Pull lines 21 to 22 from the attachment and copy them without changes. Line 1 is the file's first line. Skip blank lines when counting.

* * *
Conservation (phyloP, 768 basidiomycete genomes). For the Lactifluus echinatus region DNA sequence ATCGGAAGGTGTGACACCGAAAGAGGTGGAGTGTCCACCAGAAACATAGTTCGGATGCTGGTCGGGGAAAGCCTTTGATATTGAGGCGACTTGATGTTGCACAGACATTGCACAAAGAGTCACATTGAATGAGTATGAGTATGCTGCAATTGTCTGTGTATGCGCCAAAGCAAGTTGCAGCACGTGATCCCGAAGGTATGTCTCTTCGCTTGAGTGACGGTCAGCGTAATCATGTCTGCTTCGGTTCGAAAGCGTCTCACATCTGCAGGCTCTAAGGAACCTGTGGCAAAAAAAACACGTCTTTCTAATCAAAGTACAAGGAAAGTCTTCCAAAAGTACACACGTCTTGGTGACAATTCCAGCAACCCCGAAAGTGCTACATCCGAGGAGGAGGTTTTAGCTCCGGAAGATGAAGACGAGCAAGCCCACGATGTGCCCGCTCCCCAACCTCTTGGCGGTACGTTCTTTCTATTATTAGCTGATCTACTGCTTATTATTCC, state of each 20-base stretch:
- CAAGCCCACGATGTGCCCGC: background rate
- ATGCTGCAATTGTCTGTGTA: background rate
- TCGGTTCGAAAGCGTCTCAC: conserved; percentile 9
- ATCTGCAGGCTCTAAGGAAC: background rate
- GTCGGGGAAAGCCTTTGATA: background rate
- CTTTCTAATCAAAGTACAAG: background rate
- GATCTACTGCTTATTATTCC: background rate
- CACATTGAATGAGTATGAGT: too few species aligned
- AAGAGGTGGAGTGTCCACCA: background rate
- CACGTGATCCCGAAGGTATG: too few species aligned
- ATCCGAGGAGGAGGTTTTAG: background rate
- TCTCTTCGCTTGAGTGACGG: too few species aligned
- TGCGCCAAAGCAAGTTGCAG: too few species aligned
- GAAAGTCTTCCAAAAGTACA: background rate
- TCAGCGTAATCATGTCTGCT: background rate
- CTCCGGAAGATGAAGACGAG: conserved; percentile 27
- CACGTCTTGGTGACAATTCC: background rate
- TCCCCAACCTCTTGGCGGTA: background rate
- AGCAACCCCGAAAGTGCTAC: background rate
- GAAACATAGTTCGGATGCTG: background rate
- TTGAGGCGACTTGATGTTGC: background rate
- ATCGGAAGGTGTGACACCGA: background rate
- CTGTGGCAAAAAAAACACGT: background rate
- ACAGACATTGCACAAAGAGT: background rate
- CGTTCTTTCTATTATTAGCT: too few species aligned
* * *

- GAAACATAGTTCGGATGCTG: background rate
- TTGAGGCGACTTGATGTTGC: background rate